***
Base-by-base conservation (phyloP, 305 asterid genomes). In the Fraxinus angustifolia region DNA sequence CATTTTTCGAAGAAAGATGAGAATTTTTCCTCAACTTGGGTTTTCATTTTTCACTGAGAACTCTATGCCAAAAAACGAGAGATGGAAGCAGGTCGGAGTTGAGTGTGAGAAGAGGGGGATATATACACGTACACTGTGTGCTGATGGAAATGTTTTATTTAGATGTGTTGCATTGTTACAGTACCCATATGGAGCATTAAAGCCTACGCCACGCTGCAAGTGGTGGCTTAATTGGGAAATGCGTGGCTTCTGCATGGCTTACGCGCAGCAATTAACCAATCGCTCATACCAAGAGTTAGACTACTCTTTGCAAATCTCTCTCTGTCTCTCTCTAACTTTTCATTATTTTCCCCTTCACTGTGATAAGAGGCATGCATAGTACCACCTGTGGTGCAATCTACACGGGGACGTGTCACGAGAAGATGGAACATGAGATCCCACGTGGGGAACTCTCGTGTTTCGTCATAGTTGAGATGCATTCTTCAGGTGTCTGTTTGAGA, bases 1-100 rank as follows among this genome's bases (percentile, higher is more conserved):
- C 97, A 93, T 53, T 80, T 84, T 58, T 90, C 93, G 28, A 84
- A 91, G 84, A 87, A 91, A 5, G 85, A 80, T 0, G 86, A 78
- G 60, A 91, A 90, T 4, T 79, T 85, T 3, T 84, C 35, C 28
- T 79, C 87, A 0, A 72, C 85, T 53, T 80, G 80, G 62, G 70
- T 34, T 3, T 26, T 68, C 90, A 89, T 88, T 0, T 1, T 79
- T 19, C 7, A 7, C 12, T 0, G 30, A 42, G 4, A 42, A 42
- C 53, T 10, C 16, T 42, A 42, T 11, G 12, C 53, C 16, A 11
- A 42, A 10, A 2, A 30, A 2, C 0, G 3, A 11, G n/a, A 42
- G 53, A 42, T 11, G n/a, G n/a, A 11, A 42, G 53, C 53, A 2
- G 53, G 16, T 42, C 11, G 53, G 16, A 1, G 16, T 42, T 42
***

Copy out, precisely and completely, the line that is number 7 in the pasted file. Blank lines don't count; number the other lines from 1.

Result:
- T 19, C 7, A 7, C 12, T 0, G 30, A 42, G 4, A 42, A 42